But, turning around is possible. To kick the sugar habit, Laurel's Kitchen suggests getting plenty of good-tasting whole foods at every meal, Javasite: Online Coffeehouse 108 S. Union, Traverse Cityavoiding sugar and other refined carbohydrates like "balloon bread," white- flour pastries, and commercial snack foods, and eliminating between-meal sweets altogether. She suggests eating fruit instead, but no more than three pieces a day, because many fruits have more sugar than most people realize. Three oranges, two apples, and a banana -- not an uncommon amount of fruit for some vegetarians -- adds up to more than 500 calories of sugar, as much as the average American consumes in table sugar every day. During your "kick-the-habit" transition period, Laurel also suggests eating high- protein, high-fat foods like cheese, nuts, and peanut butter -- foods that will stay with you throughout the day -- just until your body adjusts to the no-sugar routine.

Sugar Blues says kicking cold turkey is probably the best way to go -- that means brown sugar, molasses, honey...all those, too. He also says switching from red meat to fish or fowl reduces your desire for a sweet concoction at the end of a meal. I've actually resorted to cooking and baking from scratch more, simply because it's difficult to find anything canned or frozen or boxed that doesn't have sugar in it.

I'm reminded of something I heard several years ago: A person walked down the same street every day. Every day they fell into the same hole on that street. Even when they walked down the street, knew the hole was there, and walked right up to it, they still fell in. Then one day they walked down a different street. When we want to make a change for the better, sometimes we have to go down a different street. If we keep doing the same things, we're going to keep having the same problems.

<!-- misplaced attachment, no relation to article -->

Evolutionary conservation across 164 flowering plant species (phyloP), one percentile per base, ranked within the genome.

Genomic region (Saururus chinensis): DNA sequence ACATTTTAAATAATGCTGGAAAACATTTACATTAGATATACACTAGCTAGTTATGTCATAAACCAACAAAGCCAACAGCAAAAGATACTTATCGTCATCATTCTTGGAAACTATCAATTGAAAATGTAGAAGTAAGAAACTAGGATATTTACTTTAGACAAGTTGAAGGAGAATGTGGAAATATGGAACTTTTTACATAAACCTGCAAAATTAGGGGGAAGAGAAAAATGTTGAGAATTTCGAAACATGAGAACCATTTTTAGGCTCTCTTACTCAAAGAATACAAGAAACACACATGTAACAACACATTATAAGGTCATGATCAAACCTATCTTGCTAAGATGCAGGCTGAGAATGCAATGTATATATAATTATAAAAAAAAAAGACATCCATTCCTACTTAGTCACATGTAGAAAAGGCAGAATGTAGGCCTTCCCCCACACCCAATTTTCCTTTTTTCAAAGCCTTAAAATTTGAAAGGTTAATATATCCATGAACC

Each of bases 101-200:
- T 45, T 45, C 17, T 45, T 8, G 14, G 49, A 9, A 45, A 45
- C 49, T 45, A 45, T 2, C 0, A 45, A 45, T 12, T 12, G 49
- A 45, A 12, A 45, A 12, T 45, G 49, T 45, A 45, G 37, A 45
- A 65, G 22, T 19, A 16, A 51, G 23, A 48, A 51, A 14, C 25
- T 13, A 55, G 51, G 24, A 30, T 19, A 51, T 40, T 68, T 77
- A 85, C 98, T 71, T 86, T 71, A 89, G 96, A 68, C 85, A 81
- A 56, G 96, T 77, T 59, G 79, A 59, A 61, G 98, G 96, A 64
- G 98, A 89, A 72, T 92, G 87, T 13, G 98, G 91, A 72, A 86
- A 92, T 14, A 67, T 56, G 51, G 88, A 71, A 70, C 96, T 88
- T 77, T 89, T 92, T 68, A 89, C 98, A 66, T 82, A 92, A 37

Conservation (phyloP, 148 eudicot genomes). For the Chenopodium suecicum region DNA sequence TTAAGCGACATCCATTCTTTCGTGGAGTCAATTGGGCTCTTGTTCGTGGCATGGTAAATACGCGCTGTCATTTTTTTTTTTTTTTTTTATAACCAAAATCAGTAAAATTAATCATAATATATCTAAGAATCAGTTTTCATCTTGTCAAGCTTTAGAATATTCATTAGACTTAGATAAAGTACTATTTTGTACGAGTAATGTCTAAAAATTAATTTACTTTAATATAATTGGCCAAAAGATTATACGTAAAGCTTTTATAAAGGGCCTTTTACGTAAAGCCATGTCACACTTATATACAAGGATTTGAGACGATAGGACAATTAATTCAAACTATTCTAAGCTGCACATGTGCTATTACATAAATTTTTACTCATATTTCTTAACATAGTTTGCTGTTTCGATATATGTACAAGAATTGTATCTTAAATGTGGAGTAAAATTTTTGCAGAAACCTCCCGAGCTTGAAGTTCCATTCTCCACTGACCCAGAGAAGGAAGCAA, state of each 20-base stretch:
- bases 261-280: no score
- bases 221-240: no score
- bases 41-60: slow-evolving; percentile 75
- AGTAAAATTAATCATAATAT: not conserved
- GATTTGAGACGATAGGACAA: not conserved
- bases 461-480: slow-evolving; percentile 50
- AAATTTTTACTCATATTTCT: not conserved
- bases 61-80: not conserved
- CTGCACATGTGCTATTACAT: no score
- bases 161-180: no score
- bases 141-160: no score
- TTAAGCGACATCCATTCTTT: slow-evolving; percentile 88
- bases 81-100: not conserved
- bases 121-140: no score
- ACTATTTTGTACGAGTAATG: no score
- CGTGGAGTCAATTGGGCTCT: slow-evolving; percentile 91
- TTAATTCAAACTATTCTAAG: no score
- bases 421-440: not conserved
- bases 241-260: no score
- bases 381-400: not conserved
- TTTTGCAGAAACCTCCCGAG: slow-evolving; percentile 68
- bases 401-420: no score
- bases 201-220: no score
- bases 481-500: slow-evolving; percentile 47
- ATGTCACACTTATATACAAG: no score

When it comes to diet, we have to continually educate ourselves to the realities of the foods we eat and depend less on what we think we know. For me, this means that sugar isn't a reward, it doesn't indicate love, it's not a warm, fuzzy thing that makes people feel good, it doesn't bond families or protect children from harm. It is an unnecessary life ingredient.

Even though I'm still irritated about not getting my sugar "fix" and am still experiencing periods of "withdrawal," I know it's the right path for me. But, it's one day at a time, slowly moving toward a healthier existence. My diet, one of the few things totally under my control, has prohibited me from living life to the fullest. Thirty-five years of this is enough!

The Oryana Food Cooperative of Traverse City, Michigan is open to members and non-members alike. Oryana's mission is to provide high quality food produced in ecologically sound ways at fair value to members and the community at large. To join, or just stop to shop for an amazing array of fresh produce, bulk items and delectible baked goods, sandwiches and salads, visit or call Oryana at:
801 Randolph Street - Traverse City - 616-947-0191